Communist authorities destroyed a 3,000-seat megachurch over the weekend, using a large excavator to tear apart the building as members and citizens watched helplessly, according to China Aid.
The large building – which resembled many large church buildings in the United States and was topped with a spire and cross – was located in the province of Anhui, which rests in the eastern part of the country and has about 60 million residents.
The congregation was part of China’s officially recognized network of churches. Communist officials lacked the proper legal paperwork to order the destruction, China Aid reported. China Aid monitors religious persecution in the country.
A China Aid video shows the excavator pulling the building apart, as pieces of concrete tumble into a pile of rubble on the ground.
“This is yet another clear example showing the escalation of religious persecution today by the Chinese Communist regime,” said Bob Fu, president of China Aid. “The total disregard of religious freedom's protection as enshrined in the Communist Party's own Constitution tells the whole world [Chinese] President Xi is determined to continue his war against the peaceful Christian faithful. This campaign will surely fail in the end.”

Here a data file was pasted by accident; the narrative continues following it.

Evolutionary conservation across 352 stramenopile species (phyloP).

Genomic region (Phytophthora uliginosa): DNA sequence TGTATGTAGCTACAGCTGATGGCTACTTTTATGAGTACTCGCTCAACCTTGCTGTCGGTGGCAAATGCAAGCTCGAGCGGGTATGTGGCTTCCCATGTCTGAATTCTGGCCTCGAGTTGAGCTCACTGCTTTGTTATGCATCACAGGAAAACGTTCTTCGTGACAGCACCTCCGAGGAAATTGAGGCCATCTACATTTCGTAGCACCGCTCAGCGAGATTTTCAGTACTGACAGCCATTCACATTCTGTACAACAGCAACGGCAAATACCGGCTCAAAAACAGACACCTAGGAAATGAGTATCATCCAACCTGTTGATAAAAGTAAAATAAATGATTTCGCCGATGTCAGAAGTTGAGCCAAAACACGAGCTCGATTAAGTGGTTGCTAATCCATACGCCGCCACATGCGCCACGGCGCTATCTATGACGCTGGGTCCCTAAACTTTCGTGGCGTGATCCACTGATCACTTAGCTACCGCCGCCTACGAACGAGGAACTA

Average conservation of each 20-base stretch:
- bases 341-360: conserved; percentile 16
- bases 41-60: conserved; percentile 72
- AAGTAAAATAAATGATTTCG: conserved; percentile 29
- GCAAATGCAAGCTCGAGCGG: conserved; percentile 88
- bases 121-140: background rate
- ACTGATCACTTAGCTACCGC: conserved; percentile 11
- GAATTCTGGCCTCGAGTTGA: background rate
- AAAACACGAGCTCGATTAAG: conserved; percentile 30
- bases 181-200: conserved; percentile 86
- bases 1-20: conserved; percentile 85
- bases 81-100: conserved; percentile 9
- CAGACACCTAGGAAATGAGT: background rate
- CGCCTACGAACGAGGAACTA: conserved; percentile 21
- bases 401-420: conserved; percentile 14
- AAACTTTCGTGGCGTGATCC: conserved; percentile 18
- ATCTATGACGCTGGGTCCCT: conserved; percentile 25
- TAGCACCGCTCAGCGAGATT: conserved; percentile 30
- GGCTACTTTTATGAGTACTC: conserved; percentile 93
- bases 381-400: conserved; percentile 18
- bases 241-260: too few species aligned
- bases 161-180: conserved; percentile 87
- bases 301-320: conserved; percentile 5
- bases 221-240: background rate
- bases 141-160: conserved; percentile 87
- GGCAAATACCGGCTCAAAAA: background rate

The officials also detained the church’s pastors, Geng Yimin and Sun Yongyao, on suspicion of “gathering a crowd to disturb social order,” China Aid reported.
China officially recognizes two Christian bodies: the Three-Self Patriotic Movement and the Chinese Patriotic Catholic Association. Churches within the two networks, though, don’t have the freedom to worship as they choose. In the past, Communist officials have edited sermons, forced the removal of crosses, and banned Sunday Schools for children. The law prohibits the conversion of minors.
The lack of religious freedom is one reason millions of Christians have gone underground to worship in illegal house churches.
Earlier this year a Three-Self pastor told Bitter Winter, a religious watchdog, that the government was “subtly changing our faith” by forcing pastors to follow unbiblical requirements. That pastor was ordered to preach about Confucius.
“This is the erosion of Christianity,” the pastor said.
Michael Foust is a freelance writer. Visit his blog at MichaelFoust.com.
Photo courtesy: China Aid
Michael Foust has covered the intersection of faith and news for 20 years. His stories have appeared in Baptist Press, Christianity Today, The Christian Post, The Leaf-Chronicle, the Toronto Star and the Knoxville News-Sentinel.